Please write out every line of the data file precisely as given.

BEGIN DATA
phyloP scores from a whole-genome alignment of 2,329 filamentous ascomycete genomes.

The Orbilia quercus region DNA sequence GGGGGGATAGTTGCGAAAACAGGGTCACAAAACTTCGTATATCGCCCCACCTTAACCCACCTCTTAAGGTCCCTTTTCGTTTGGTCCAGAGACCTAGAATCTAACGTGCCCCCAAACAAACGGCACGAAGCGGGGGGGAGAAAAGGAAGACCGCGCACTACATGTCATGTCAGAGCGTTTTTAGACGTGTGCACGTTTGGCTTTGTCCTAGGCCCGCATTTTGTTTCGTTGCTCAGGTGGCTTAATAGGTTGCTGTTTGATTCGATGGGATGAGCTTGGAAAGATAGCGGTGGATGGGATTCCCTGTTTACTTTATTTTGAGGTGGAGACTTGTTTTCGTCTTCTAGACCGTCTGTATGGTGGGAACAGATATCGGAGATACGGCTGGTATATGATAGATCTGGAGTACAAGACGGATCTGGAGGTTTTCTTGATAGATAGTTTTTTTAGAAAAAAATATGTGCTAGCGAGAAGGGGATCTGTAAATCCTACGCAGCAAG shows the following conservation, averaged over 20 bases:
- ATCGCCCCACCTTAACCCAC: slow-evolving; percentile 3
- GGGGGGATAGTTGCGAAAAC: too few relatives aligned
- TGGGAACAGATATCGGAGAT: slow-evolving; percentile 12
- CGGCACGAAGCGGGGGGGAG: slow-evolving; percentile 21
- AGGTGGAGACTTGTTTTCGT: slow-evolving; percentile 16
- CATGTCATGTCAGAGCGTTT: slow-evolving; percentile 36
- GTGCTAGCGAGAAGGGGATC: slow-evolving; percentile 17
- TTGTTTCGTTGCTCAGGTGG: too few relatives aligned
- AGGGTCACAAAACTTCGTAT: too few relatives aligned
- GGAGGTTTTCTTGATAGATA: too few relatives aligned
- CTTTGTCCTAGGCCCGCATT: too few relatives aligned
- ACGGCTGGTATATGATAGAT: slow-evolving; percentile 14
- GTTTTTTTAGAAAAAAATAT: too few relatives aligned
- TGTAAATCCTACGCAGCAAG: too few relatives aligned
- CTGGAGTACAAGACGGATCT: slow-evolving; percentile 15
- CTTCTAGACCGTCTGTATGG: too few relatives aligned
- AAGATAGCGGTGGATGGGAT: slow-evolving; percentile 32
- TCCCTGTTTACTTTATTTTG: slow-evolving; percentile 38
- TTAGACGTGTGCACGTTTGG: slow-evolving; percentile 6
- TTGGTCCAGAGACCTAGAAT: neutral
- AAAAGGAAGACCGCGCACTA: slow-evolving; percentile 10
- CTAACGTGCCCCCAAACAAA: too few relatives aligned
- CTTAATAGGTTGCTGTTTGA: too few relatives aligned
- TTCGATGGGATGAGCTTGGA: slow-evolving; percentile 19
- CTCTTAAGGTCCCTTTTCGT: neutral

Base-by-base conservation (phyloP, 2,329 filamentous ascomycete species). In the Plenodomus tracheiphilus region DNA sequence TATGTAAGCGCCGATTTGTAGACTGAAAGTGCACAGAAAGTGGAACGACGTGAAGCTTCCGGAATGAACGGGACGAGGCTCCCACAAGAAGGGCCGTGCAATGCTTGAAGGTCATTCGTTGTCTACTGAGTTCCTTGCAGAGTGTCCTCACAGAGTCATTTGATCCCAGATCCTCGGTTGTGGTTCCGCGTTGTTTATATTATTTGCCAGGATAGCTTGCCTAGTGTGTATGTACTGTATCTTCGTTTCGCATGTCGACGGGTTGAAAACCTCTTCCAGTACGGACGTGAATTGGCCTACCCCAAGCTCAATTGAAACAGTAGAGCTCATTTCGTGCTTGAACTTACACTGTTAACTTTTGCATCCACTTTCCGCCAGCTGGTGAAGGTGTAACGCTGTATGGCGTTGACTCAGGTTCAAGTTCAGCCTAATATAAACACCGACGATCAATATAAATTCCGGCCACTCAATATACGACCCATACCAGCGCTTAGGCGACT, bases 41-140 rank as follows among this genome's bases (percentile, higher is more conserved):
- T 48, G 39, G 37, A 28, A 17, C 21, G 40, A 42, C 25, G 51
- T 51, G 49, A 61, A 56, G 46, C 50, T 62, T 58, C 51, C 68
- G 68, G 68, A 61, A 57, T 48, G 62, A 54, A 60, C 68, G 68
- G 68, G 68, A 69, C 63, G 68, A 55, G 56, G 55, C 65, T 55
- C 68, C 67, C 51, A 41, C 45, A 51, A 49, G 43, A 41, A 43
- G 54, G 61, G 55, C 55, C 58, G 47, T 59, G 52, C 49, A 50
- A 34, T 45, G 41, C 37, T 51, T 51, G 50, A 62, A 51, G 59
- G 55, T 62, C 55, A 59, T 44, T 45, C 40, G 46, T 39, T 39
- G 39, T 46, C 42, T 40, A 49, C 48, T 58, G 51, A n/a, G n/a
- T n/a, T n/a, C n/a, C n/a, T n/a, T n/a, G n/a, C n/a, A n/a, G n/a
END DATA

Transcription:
phyloP scores from a whole-genome alignment of 2,329 filamentous ascomycete genomes.

The Orbilia quercus region DNA sequence GGGGGGATAGTTGCGAAAACAGGGTCACAAAACTTCGTATATCGCCCCACCTTAACCCACCTCTTAAGGTCCCTTTTCGTTTGGTCCAGAGACCTAGAATCTAACGTGCCCCCAAACAAACGGCACGAAGCGGGGGGGAGAAAAGGAAGACCGCGCACTACATGTCATGTCAGAGCGTTTTTAGACGTGTGCACGTTTGGCTTTGTCCTAGGCCCGCATTTTGTTTCGTTGCTCAGGTGGCTTAATAGGTTGCTGTTTGATTCGATGGGATGAGCTTGGAAAGATAGCGGTGGATGGGATTCCCTGTTTACTTTATTTTGAGGTGGAGACTTGTTTTCGTCTTCTAGACCGTCTGTATGGTGGGAACAGATATCGGAGATACGGCTGGTATATGATAGATCTGGAGTACAAGACGGATCTGGAGGTTTTCTTGATAGATAGTTTTTTTAGAAAAAAATATGTGCTAGCGAGAAGGGGATCTGTAAATCCTACGCAGCAAG shows the following conservation, averaged over 20 bases:
- ATCGCCCCACCTTAACCCAC: slow-evolving; percentile 3
- GGGGGGATAGTTGCGAAAAC: too few relatives aligned
- TGGGAACAGATATCGGAGAT: slow-evolving; percentile 12
- CGGCACGAAGCGGGGGGGAG: slow-evolving; percentile 21
- AGGTGGAGACTTGTTTTCGT: slow-evolving; percentile 16
- CATGTCATGTCAGAGCGTTT: slow-evolving; percentile 36
- GTGCTAGCGAGAAGGGGATC: slow-evolving; percentile 17
- TTGTTTCGTTGCTCAGGTGG: too few relatives aligned
- AGGGTCACAAAACTTCGTAT: too few relatives aligned
- GGAGGTTTTCTTGATAGATA: too few relatives aligned
- CTTTGTCCTAGGCCCGCATT: too few relatives aligned
- ACGGCTGGTATATGATAGAT: slow-evolving; percentile 14
- GTTTTTTTAGAAAAAAATAT: too few relatives aligned
- TGTAAATCCTACGCAGCAAG: too few relatives aligned
- CTGGAGTACAAGACGGATCT: slow-evolving; percentile 15
- CTTCTAGACCGTCTGTATGG: too few relatives aligned
- AAGATAGCGGTGGATGGGAT: slow-evolving; percentile 32
- TCCCTGTTTACTTTATTTTG: slow-evolving; percentile 38
- TTAGACGTGTGCACGTTTGG: slow-evolving; percentile 6
- TTGGTCCAGAGACCTAGAAT: neutral
- AAAAGGAAGACCGCGCACTA: slow-evolving; percentile 10
- CTAACGTGCCCCCAAACAAA: too few relatives aligned
- CTTAATAGGTTGCTGTTTGA: too few relatives aligned
- TTCGATGGGATGAGCTTGGA: slow-evolving; percentile 19
- CTCTTAAGGTCCCTTTTCGT: neutral

Base-by-base conservation (phyloP, 2,329 filamentous ascomycete species). In the Plenodomus tracheiphilus region DNA sequence TATGTAAGCGCCGATTTGTAGACTGAAAGTGCACAGAAAGTGGAACGACGTGAAGCTTCCGGAATGAACGGGACGAGGCTCCCACAAGAAGGGCCGTGCAATGCTTGAAGGTCATTCGTTGTCTACTGAGTTCCTTGCAGAGTGTCCTCACAGAGTCATTTGATCCCAGATCCTCGGTTGTGGTTCCGCGTTGTTTATATTATTTGCCAGGATAGCTTGCCTAGTGTGTATGTACTGTATCTTCGTTTCGCATGTCGACGGGTTGAAAACCTCTTCCAGTACGGACGTGAATTGGCCTACCCCAAGCTCAATTGAAACAGTAGAGCTCATTTCGTGCTTGAACTTACACTGTTAACTTTTGCATCCACTTTCCGCCAGCTGGTGAAGGTGTAACGCTGTATGGCGTTGACTCAGGTTCAAGTTCAGCCTAATATAAACACCGACGATCAATATAAATTCCGGCCACTCAATATACGACCCATACCAGCGCTTAGGCGACT, bases 41-140 rank as follows among this genome's bases (percentile, higher is more conserved):
- T 48, G 39, G 37, A 28, A 17, C 21, G 40, A 42, C 25, G 51
- T 51, G 49, A 61, A 56, G 46, C 50, T 62, T 58, C 51, C 68
- G 68, G 68, A 61, A 57, T 48, G 62, A 54, A 60, C 68, G 68
- G 68, G 68, A 69, C 63, G 68, A 55, G 56, G 55, C 65, T 55
- C 68, C 67, C 51, A 41, C 45, A 51, A 49, G 43, A 41, A 43
- G 54, G 61, G 55, C 55, C 58, G 47, T 59, G 52, C 49, A 50
- A 34, T 45, G 41, C 37, T 51, T 51, G 50, A 62, A 51, G 59
- G 55, T 62, C 55, A 59, T 44, T 45, C 40, G 46, T 39, T 39
- G 39, T 46, C 42, T 40, A 49, C 48, T 58, G 51, A n/a, G n/a
- T n/a, T n/a, C n/a, C n/a, T n/a, T n/a, G n/a, C n/a, A n/a, G n/a